Happiness: It’s Not Just for Skinny People

12011144_874512059393_1815951133451158577_n

I have a confession to make. This isn’t easy, but I need to say it. Even with all the wonderful things that have been happening in my life this year — and there are a lot of them — I still struggle with feelings of failure. And I know exactly why. As much as I actively fight against it for other people, as much as I give lip service to body positivity, I am still chained to the lie that being overweight means I am not as good as people who are thin. When I look at the picture of me above, the first things I see are my doughy arms and my double chin, and I feel a deep sense of shame. Continue reading “Happiness: It’s Not Just for Skinny People”

May the Stigma End

There’s not much of May left, so I’m getting this in just under the wire! May is Mental Health Awareness month, signed into recognition by President Obama in 2013. I’ve written quite a bit about my own struggle with mental health here, and in my recently-released book, I touched on how growing up in a family affected by major depression eventually contributed to my calling as a hospital chaplain. Continue reading “May the Stigma End”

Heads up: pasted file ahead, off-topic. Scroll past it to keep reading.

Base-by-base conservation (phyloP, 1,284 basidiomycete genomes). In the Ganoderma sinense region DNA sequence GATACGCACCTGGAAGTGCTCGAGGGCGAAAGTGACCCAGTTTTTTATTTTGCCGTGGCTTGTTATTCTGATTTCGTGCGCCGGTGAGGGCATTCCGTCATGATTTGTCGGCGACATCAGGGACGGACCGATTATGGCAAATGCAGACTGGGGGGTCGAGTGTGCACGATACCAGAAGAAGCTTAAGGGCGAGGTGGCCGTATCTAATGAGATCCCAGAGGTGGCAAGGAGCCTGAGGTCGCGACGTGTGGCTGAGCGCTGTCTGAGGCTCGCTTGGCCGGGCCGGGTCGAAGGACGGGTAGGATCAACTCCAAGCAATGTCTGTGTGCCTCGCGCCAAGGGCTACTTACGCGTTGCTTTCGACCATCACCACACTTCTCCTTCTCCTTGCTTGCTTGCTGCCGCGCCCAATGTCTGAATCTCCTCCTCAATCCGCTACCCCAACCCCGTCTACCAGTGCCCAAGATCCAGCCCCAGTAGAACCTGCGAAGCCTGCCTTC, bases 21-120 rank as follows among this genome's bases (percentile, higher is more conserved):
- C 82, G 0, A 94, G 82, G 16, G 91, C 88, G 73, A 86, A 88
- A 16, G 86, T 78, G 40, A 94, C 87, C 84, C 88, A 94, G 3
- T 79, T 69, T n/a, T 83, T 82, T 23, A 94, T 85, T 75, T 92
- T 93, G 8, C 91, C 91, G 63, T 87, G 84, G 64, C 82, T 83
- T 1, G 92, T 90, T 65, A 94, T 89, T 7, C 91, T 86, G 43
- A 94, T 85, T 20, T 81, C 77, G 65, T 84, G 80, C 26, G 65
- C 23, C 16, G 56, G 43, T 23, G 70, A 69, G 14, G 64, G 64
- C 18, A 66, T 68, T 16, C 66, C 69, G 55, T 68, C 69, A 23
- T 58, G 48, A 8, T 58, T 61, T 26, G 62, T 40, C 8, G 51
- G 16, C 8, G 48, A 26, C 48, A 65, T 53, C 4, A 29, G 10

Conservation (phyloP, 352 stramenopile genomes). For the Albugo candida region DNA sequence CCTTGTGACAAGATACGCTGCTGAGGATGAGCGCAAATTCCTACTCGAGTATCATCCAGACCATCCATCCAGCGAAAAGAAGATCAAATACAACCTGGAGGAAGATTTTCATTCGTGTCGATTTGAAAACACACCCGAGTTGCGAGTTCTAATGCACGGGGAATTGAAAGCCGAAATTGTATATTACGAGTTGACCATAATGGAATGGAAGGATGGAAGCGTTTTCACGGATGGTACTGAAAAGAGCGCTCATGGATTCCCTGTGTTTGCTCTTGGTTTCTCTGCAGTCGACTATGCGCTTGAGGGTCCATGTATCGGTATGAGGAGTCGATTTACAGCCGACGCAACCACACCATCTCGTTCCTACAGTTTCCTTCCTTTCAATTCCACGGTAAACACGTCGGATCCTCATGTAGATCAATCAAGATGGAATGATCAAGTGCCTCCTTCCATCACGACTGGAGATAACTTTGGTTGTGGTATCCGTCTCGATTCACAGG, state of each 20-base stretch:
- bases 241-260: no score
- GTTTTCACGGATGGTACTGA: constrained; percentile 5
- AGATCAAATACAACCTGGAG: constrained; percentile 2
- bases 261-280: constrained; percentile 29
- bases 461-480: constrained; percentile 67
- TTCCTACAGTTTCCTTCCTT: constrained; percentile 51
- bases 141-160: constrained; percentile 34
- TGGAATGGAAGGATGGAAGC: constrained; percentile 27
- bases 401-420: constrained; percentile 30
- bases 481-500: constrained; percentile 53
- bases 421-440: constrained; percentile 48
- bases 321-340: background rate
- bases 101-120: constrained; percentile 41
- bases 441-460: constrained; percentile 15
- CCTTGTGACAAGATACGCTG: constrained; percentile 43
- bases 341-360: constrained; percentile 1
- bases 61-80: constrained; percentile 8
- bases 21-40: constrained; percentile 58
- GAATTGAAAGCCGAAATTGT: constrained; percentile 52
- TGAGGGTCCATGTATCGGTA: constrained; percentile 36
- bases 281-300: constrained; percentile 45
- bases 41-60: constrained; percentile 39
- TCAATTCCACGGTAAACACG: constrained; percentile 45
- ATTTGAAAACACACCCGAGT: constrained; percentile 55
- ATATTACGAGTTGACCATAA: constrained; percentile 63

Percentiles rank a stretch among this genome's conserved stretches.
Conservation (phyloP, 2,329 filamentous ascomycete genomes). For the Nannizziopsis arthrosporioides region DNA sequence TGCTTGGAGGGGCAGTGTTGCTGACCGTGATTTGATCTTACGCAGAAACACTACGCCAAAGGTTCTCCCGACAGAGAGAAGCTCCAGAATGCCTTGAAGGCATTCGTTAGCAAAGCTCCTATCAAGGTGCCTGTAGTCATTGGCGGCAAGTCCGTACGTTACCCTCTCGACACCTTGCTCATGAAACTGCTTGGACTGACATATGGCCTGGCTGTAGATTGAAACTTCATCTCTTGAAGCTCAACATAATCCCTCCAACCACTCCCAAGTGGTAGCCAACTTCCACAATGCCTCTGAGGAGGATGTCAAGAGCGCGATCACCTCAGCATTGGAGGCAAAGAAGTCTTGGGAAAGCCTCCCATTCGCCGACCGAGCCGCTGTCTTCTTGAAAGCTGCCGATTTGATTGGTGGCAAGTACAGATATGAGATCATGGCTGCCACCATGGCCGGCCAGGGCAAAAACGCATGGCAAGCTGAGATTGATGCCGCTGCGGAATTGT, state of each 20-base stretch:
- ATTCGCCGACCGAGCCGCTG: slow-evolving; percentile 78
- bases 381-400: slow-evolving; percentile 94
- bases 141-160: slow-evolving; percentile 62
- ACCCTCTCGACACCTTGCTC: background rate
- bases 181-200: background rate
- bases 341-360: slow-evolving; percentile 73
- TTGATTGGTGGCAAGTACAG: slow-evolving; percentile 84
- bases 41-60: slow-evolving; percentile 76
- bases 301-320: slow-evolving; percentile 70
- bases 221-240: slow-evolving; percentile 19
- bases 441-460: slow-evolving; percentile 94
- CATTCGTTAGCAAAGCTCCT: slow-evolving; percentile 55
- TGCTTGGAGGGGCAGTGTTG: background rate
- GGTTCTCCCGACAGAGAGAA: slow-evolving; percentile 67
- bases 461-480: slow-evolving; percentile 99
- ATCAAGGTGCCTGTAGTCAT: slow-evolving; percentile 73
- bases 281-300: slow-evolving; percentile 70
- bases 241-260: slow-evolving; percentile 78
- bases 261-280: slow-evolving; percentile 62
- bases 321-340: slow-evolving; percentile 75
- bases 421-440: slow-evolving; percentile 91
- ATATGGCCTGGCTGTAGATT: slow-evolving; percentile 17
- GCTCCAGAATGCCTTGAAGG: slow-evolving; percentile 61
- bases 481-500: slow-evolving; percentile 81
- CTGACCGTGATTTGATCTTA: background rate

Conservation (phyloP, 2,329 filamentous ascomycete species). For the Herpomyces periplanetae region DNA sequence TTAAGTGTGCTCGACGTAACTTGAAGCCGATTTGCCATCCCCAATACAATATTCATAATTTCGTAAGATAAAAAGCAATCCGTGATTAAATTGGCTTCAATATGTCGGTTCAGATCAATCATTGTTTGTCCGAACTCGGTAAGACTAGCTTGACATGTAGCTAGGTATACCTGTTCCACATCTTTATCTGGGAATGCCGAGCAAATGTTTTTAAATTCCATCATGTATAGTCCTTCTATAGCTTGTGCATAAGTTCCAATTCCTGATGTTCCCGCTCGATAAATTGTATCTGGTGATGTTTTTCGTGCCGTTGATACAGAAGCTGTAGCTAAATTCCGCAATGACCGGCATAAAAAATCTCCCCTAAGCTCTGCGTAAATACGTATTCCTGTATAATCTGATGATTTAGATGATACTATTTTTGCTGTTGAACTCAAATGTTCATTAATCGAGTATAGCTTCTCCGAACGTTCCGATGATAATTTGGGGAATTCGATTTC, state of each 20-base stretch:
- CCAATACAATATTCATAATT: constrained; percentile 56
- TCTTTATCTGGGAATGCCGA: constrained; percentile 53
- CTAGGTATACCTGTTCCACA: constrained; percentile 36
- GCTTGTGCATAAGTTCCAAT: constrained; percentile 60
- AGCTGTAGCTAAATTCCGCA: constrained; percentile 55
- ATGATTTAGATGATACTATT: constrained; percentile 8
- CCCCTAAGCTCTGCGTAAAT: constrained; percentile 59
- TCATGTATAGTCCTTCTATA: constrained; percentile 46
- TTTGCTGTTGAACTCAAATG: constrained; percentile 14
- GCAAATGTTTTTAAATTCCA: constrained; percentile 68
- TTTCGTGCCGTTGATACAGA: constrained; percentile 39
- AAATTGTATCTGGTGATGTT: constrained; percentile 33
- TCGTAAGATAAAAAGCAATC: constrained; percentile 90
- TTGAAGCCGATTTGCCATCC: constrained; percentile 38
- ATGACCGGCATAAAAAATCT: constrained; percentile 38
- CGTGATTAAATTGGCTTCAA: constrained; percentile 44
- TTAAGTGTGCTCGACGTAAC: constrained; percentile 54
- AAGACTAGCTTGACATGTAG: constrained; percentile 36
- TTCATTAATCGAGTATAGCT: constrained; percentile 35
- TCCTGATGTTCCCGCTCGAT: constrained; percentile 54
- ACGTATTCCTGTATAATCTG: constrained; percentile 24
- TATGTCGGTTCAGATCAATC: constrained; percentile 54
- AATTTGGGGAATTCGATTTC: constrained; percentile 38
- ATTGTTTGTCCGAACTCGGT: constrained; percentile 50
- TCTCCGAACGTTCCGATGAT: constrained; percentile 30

How We Brake Ourselves

FullSizeRender 3

It was a beautiful day for a bike ride on Seabrook Island. Our church women’s retreat, which I’ve attended for several years now, always includes several optional activities on Saturday afternoon. One of them is usually a group bike ride along the trails of Seabrook and Kiawah Islands. We were a small group this year, just four of us, and almost as soon as we started the ride, I could tell something was wrong. Continue reading “How We Brake Ourselves”

Fat Shaming Week, Imago Dei, and Incarnation

tweet

Social media have the power to connect people, to spread knowledge and information, to allow communication across cultural and other barriers.  I have seen such things happen during my time on Facebook and Twitter.  Unfortunately, I have also seen the dark side of social media, and another perfect example reared its ugly head this week.  Under the hashtag #FatShamingWeek, tweets like the one above (which is one of the less offensive, I’m sorry to say) attempt to make overweight women — because most of the tweets are aimed specifically at women — feel unattractive, ostensibly “for their own good.”  (I’m happy to report that there is now a counter-movement and many have posted tweets under the same hashtag expressing pride in their bodies and respect for others regardless of size.)  I don’t know who started the hashtag, or how they think this will give anyone motivation to lose weight (when in reality, fat shaming more often leads to gaining weight), or why they believe someone else’s body size is any of their damned business. Continue reading “Fat Shaming Week, Imago Dei, and Incarnation”